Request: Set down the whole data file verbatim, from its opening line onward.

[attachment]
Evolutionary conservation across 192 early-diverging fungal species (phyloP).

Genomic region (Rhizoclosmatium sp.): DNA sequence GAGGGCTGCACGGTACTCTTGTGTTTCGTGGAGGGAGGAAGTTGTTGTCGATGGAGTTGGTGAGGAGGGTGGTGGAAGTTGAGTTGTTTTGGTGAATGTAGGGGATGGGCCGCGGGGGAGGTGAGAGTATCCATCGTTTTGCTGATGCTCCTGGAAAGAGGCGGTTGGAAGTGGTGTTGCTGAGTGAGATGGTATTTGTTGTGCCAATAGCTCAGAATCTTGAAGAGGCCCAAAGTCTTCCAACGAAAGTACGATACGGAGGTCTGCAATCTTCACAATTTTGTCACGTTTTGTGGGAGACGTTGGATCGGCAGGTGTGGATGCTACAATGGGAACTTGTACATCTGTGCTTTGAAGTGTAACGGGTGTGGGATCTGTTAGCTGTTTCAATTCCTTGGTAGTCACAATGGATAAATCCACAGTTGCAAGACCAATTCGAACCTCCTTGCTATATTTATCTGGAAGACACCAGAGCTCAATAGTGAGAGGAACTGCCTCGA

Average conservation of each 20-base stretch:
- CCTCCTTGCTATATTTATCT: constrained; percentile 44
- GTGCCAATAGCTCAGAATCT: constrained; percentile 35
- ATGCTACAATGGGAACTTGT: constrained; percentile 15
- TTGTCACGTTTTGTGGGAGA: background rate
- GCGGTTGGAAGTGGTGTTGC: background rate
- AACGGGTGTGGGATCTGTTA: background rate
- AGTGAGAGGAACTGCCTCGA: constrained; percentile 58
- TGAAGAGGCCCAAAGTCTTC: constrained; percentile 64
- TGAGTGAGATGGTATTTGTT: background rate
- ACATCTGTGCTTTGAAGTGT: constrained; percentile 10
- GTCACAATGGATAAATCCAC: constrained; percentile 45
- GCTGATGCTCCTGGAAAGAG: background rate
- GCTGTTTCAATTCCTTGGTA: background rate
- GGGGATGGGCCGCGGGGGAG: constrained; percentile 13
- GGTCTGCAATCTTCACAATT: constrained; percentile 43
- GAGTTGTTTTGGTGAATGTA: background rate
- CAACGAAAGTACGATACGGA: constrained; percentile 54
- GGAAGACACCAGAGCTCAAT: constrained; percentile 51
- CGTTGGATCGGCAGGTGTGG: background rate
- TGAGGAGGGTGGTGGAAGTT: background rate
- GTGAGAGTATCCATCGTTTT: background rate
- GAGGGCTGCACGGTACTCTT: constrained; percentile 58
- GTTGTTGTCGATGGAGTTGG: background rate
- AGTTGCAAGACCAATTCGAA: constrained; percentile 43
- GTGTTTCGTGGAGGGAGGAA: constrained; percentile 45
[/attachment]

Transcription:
Evolutionary conservation across 192 early-diverging fungal species (phyloP).

Genomic region (Rhizoclosmatium sp.): DNA sequence GAGGGCTGCACGGTACTCTTGTGTTTCGTGGAGGGAGGAAGTTGTTGTCGATGGAGTTGGTGAGGAGGGTGGTGGAAGTTGAGTTGTTTTGGTGAATGTAGGGGATGGGCCGCGGGGGAGGTGAGAGTATCCATCGTTTTGCTGATGCTCCTGGAAAGAGGCGGTTGGAAGTGGTGTTGCTGAGTGAGATGGTATTTGTTGTGCCAATAGCTCAGAATCTTGAAGAGGCCCAAAGTCTTCCAACGAAAGTACGATACGGAGGTCTGCAATCTTCACAATTTTGTCACGTTTTGTGGGAGACGTTGGATCGGCAGGTGTGGATGCTACAATGGGAACTTGTACATCTGTGCTTTGAAGTGTAACGGGTGTGGGATCTGTTAGCTGTTTCAATTCCTTGGTAGTCACAATGGATAAATCCACAGTTGCAAGACCAATTCGAACCTCCTTGCTATATTTATCTGGAAGACACCAGAGCTCAATAGTGAGAGGAACTGCCTCGA

Average conservation of each 20-base stretch:
- CCTCCTTGCTATATTTATCT: constrained; percentile 44
- GTGCCAATAGCTCAGAATCT: constrained; percentile 35
- ATGCTACAATGGGAACTTGT: constrained; percentile 15
- TTGTCACGTTTTGTGGGAGA: background rate
- GCGGTTGGAAGTGGTGTTGC: background rate
- AACGGGTGTGGGATCTGTTA: background rate
- AGTGAGAGGAACTGCCTCGA: constrained; percentile 58
- TGAAGAGGCCCAAAGTCTTC: constrained; percentile 64
- TGAGTGAGATGGTATTTGTT: background rate
- ACATCTGTGCTTTGAAGTGT: constrained; percentile 10
- GTCACAATGGATAAATCCAC: constrained; percentile 45
- GCTGATGCTCCTGGAAAGAG: background rate
- GCTGTTTCAATTCCTTGGTA: background rate
- GGGGATGGGCCGCGGGGGAG: constrained; percentile 13
- GGTCTGCAATCTTCACAATT: constrained; percentile 43
- GAGTTGTTTTGGTGAATGTA: background rate
- CAACGAAAGTACGATACGGA: constrained; percentile 54
- GGAAGACACCAGAGCTCAAT: constrained; percentile 51
- CGTTGGATCGGCAGGTGTGG: background rate
- TGAGGAGGGTGGTGGAAGTT: background rate
- GTGAGAGTATCCATCGTTTT: background rate
- GAGGGCTGCACGGTACTCTT: constrained; percentile 58
- GTTGTTGTCGATGGAGTTGG: background rate
- AGTTGCAAGACCAATTCGAA: constrained; percentile 43
- GTGTTTCGTGGAGGGAGGAA: constrained; percentile 45